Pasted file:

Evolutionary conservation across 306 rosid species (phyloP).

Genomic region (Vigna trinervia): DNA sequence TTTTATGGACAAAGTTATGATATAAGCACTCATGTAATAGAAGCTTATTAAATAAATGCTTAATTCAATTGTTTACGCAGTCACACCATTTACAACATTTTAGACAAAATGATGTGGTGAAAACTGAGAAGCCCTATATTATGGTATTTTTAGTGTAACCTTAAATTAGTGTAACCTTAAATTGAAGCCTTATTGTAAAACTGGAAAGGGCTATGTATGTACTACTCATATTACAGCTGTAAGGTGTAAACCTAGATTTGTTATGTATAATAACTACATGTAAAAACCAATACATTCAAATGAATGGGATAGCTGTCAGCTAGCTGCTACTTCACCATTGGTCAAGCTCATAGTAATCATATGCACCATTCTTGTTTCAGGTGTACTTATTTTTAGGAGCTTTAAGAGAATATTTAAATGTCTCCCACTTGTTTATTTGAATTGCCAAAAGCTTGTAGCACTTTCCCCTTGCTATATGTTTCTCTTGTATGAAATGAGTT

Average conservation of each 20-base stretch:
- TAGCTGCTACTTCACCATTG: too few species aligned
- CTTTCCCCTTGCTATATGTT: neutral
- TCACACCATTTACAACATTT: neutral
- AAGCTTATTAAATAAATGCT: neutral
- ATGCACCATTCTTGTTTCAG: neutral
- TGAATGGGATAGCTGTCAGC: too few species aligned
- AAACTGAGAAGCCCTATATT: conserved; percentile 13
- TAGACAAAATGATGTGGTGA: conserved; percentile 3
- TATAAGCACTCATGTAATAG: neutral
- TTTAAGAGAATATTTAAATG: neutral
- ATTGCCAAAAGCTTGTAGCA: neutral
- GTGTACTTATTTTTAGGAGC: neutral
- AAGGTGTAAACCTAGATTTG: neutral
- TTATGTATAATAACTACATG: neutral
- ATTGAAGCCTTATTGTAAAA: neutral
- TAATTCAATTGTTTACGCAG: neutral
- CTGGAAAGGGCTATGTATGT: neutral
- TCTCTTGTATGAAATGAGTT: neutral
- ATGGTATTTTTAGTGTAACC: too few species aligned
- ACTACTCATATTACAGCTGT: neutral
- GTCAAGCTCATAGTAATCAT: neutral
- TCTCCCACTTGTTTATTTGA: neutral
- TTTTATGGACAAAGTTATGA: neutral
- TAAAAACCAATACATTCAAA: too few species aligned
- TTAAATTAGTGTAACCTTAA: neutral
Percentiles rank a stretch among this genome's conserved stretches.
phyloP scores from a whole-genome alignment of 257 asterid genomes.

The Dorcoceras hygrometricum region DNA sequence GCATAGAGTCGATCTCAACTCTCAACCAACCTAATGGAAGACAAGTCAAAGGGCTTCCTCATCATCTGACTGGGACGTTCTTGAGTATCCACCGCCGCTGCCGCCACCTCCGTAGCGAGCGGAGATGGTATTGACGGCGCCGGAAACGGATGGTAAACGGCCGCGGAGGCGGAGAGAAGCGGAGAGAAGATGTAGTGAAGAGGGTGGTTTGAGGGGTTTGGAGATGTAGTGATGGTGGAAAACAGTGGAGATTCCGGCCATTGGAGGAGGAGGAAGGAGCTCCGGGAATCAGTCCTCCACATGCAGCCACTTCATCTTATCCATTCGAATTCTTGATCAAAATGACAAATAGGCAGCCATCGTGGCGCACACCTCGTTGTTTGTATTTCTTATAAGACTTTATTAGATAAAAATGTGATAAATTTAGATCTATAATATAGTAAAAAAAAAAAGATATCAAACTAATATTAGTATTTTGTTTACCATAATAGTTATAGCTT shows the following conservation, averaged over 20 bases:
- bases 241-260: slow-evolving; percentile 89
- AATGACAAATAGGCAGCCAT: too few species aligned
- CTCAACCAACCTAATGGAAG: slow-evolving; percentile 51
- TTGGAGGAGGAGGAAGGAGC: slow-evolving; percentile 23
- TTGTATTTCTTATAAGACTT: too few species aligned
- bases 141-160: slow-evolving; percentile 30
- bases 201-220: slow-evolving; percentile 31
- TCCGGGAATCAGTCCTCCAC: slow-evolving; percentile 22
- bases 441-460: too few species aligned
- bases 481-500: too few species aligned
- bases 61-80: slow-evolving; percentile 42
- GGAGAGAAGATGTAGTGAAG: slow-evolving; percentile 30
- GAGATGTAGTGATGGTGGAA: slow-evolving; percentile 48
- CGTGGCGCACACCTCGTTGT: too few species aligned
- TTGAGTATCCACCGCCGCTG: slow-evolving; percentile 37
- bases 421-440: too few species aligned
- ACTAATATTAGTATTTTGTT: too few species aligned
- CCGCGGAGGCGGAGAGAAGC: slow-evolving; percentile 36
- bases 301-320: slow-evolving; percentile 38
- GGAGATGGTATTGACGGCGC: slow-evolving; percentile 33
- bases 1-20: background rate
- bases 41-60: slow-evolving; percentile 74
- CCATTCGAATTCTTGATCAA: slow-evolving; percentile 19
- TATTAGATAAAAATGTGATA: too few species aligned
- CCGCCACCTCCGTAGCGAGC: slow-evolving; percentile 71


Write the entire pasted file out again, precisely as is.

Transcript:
Evolutionary conservation across 306 rosid species (phyloP).

Genomic region (Vigna trinervia): DNA sequence TTTTATGGACAAAGTTATGATATAAGCACTCATGTAATAGAAGCTTATTAAATAAATGCTTAATTCAATTGTTTACGCAGTCACACCATTTACAACATTTTAGACAAAATGATGTGGTGAAAACTGAGAAGCCCTATATTATGGTATTTTTAGTGTAACCTTAAATTAGTGTAACCTTAAATTGAAGCCTTATTGTAAAACTGGAAAGGGCTATGTATGTACTACTCATATTACAGCTGTAAGGTGTAAACCTAGATTTGTTATGTATAATAACTACATGTAAAAACCAATACATTCAAATGAATGGGATAGCTGTCAGCTAGCTGCTACTTCACCATTGGTCAAGCTCATAGTAATCATATGCACCATTCTTGTTTCAGGTGTACTTATTTTTAGGAGCTTTAAGAGAATATTTAAATGTCTCCCACTTGTTTATTTGAATTGCCAAAAGCTTGTAGCACTTTCCCCTTGCTATATGTTTCTCTTGTATGAAATGAGTT

Average conservation of each 20-base stretch:
- TAGCTGCTACTTCACCATTG: too few species aligned
- CTTTCCCCTTGCTATATGTT: neutral
- TCACACCATTTACAACATTT: neutral
- AAGCTTATTAAATAAATGCT: neutral
- ATGCACCATTCTTGTTTCAG: neutral
- TGAATGGGATAGCTGTCAGC: too few species aligned
- AAACTGAGAAGCCCTATATT: conserved; percentile 13
- TAGACAAAATGATGTGGTGA: conserved; percentile 3
- TATAAGCACTCATGTAATAG: neutral
- TTTAAGAGAATATTTAAATG: neutral
- ATTGCCAAAAGCTTGTAGCA: neutral
- GTGTACTTATTTTTAGGAGC: neutral
- AAGGTGTAAACCTAGATTTG: neutral
- TTATGTATAATAACTACATG: neutral
- ATTGAAGCCTTATTGTAAAA: neutral
- TAATTCAATTGTTTACGCAG: neutral
- CTGGAAAGGGCTATGTATGT: neutral
- TCTCTTGTATGAAATGAGTT: neutral
- ATGGTATTTTTAGTGTAACC: too few species aligned
- ACTACTCATATTACAGCTGT: neutral
- GTCAAGCTCATAGTAATCAT: neutral
- TCTCCCACTTGTTTATTTGA: neutral
- TTTTATGGACAAAGTTATGA: neutral
- TAAAAACCAATACATTCAAA: too few species aligned
- TTAAATTAGTGTAACCTTAA: neutral
Percentiles rank a stretch among this genome's conserved stretches.
phyloP scores from a whole-genome alignment of 257 asterid genomes.

The Dorcoceras hygrometricum region DNA sequence GCATAGAGTCGATCTCAACTCTCAACCAACCTAATGGAAGACAAGTCAAAGGGCTTCCTCATCATCTGACTGGGACGTTCTTGAGTATCCACCGCCGCTGCCGCCACCTCCGTAGCGAGCGGAGATGGTATTGACGGCGCCGGAAACGGATGGTAAACGGCCGCGGAGGCGGAGAGAAGCGGAGAGAAGATGTAGTGAAGAGGGTGGTTTGAGGGGTTTGGAGATGTAGTGATGGTGGAAAACAGTGGAGATTCCGGCCATTGGAGGAGGAGGAAGGAGCTCCGGGAATCAGTCCTCCACATGCAGCCACTTCATCTTATCCATTCGAATTCTTGATCAAAATGACAAATAGGCAGCCATCGTGGCGCACACCTCGTTGTTTGTATTTCTTATAAGACTTTATTAGATAAAAATGTGATAAATTTAGATCTATAATATAGTAAAAAAAAAAAGATATCAAACTAATATTAGTATTTTGTTTACCATAATAGTTATAGCTT shows the following conservation, averaged over 20 bases:
- bases 241-260: slow-evolving; percentile 89
- AATGACAAATAGGCAGCCAT: too few species aligned
- CTCAACCAACCTAATGGAAG: slow-evolving; percentile 51
- TTGGAGGAGGAGGAAGGAGC: slow-evolving; percentile 23
- TTGTATTTCTTATAAGACTT: too few species aligned
- bases 141-160: slow-evolving; percentile 30
- bases 201-220: slow-evolving; percentile 31
- TCCGGGAATCAGTCCTCCAC: slow-evolving; percentile 22
- bases 441-460: too few species aligned
- bases 481-500: too few species aligned
- bases 61-80: slow-evolving; percentile 42
- GGAGAGAAGATGTAGTGAAG: slow-evolving; percentile 30
- GAGATGTAGTGATGGTGGAA: slow-evolving; percentile 48
- CGTGGCGCACACCTCGTTGT: too few species aligned
- TTGAGTATCCACCGCCGCTG: slow-evolving; percentile 37
- bases 421-440: too few species aligned
- ACTAATATTAGTATTTTGTT: too few species aligned
- CCGCGGAGGCGGAGAGAAGC: slow-evolving; percentile 36
- bases 301-320: slow-evolving; percentile 38
- GGAGATGGTATTGACGGCGC: slow-evolving; percentile 33
- bases 1-20: background rate
- bases 41-60: slow-evolving; percentile 74
- CCATTCGAATTCTTGATCAA: slow-evolving; percentile 19
- TATTAGATAAAAATGTGATA: too few species aligned
- CCGCCACCTCCGTAGCGAGC: slow-evolving; percentile 71